The Carroll County paramedic who drove an ambulance two years ago when it crashed and killed a patient and fellow paramedic will keep his job under an agreement with the Iowa Department of Public Health, which had threatened to revoke his certification.
Robert Genzen, 49, of Manning, struck the back of a semitrailer truck in May 2010 on U.S. Highway 30 near Beaver — about 40 miles east of Carroll — in a botched, high-speed pass as he and two other paramedics transported a patient to a Des Moines hospital from Carroll.
The patient, Norbert Hoffman, 75, and paramedic Sheryl Stoolman, 53, died in the crash. Genzen and paramedic Wendy Baker were injured.
Genzen was convicted of two traffic charges — failure to use caution and passing too near an intersection — in December 2010. The Department of Public Health had planned to revoke Genzen’s paramedic certification but delayed the revocation after Genzen appealed his convictions.
Genzen eventually appealed to the Iowa Supreme Court in June, but the high court denied his request to review the convictions.
In August, Genzen struck a deal with the state health department in which his permission to drive an ambulance with a patient inside is suspended for six months, but he can otherwise work as a paramedic. The agreement says he must attend a safety class for emergency vehicle drivers.
The suspension ends Feb. 28, 2013, after which Genzen will serve two years of probation and his response to all emergency medical calls must be reviewed, among other requirements.
Bill Fish, director of Carroll County Ambulance Service, who has maintained that Genzen is his best paramedic, is glad Genzen will keep his certification but is displeased with the suspension. Genzen returned to work at the ambulance service after he recovered from his injuries from the crash.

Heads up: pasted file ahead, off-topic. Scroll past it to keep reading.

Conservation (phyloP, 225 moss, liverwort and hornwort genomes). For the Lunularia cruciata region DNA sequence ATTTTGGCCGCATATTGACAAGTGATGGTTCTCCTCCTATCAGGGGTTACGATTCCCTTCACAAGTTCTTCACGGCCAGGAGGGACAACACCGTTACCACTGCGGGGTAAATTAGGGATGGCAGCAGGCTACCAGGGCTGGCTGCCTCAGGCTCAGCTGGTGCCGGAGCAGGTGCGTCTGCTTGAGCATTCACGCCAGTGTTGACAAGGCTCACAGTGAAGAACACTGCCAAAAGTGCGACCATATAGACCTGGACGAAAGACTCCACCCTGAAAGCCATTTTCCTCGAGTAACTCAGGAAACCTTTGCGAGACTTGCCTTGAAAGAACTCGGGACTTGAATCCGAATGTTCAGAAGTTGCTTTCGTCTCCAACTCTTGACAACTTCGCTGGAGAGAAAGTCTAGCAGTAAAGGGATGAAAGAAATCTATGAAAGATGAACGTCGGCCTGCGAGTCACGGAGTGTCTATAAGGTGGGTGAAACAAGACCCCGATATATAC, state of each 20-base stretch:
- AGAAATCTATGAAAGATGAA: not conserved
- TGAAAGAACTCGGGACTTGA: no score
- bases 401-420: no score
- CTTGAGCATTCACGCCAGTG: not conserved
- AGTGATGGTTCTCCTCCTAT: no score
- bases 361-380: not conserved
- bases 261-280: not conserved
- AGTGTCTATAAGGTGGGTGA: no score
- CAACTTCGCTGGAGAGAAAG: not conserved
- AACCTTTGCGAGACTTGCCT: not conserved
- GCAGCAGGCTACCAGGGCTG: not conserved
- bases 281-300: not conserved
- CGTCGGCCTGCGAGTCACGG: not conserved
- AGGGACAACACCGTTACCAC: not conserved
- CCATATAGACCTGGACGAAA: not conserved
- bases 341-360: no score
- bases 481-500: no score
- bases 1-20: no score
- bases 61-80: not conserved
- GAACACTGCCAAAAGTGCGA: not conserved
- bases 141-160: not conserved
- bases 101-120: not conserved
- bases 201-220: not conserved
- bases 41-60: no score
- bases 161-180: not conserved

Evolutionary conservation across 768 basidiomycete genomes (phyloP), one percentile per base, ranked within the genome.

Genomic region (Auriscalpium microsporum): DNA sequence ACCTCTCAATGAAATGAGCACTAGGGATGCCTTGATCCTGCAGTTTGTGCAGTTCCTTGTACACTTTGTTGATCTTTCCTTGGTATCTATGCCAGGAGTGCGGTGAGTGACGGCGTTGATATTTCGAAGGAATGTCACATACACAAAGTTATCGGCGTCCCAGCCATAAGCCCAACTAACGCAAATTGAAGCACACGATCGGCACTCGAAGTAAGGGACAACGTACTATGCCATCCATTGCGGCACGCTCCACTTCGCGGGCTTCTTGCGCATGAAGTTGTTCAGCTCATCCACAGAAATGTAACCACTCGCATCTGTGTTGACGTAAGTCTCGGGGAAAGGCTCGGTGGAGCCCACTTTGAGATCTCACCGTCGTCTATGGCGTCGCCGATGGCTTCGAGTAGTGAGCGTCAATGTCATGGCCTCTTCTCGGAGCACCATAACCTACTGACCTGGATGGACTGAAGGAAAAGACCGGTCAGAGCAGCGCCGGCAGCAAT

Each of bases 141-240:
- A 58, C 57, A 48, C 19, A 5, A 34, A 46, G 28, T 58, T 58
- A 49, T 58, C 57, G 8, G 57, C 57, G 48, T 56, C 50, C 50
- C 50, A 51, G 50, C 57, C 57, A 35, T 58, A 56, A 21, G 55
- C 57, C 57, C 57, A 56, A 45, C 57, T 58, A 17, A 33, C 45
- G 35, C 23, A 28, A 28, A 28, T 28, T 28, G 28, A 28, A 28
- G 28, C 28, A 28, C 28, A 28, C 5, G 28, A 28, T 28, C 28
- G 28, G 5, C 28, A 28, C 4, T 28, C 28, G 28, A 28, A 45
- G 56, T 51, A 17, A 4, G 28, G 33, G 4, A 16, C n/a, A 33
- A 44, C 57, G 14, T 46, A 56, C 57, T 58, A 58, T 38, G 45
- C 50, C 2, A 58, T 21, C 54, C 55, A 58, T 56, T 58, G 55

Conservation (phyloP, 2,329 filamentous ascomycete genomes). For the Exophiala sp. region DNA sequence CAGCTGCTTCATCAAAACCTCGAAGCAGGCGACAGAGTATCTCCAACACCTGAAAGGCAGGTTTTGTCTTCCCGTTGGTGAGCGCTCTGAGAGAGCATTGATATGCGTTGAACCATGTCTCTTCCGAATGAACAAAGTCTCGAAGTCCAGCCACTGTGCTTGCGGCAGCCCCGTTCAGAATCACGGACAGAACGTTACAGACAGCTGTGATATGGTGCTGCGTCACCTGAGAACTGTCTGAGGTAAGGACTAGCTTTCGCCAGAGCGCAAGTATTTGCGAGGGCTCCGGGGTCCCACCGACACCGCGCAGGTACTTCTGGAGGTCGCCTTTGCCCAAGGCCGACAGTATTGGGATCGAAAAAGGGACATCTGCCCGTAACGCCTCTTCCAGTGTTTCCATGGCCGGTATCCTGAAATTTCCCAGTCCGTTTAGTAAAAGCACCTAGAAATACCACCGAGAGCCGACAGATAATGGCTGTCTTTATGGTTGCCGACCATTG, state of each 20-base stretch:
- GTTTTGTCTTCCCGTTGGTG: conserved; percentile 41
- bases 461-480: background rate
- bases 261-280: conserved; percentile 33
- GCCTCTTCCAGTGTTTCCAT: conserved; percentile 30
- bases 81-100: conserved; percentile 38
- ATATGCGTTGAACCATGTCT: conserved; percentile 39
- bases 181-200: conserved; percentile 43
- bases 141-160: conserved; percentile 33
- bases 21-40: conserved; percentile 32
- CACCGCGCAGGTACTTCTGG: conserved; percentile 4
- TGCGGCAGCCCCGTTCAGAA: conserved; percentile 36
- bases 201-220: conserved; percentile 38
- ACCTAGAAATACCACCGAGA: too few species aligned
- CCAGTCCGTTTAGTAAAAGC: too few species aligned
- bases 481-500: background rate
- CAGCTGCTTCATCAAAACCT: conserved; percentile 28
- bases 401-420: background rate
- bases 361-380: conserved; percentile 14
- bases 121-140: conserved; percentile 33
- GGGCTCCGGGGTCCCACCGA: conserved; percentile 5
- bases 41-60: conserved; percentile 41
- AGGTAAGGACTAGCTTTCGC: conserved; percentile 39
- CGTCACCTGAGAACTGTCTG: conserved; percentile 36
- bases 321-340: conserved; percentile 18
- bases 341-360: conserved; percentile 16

“For about 1 1/2 years he was driving as a primary provider in all roles. He was doing all of it,” Fish said. “And now this six months’ silliness of not driving.
“All of this came about because of the very inadequate highway patrol report, which was full of falsehoods. ... The report made it look as though he was guilty, when he wasn’t.”
Genzen drove at up to 90 mph on the two-lane Highway 30 as he approached a truck that had slowed to turn to Beaver.
Evidence presented in court showed that the truck’s driver pulled partially into the oncoming lane of traffic before the turn but swerved back when he saw the ambulance approach. Genzen also swerved from the oncoming lane of traffic to the right and said he had planned to pass the truck on the right but crashed.
The ambulance was traveling at 85 mph five seconds before the crash and slowed to 58 mph about one second before the crash, according to a device in the vehicle that recorded its speed.
Dan Stoolman, husband of the paramedic who died in the crash, declined to comment on Genzen’s suspension but said, “I don’t have any ill feelings about Bob.”
Genzen has declined to be interviewed by the Daily Times Herald. Fish said Genzen prefers not to discuss the situation publicly because he wants to move on with life and his job, but that it’s been difficult because of the court cases and appeals.
“It’s affected him. It’s affected everyone,” Fish said. “But he’s doing quite well. He’s got tons of support.”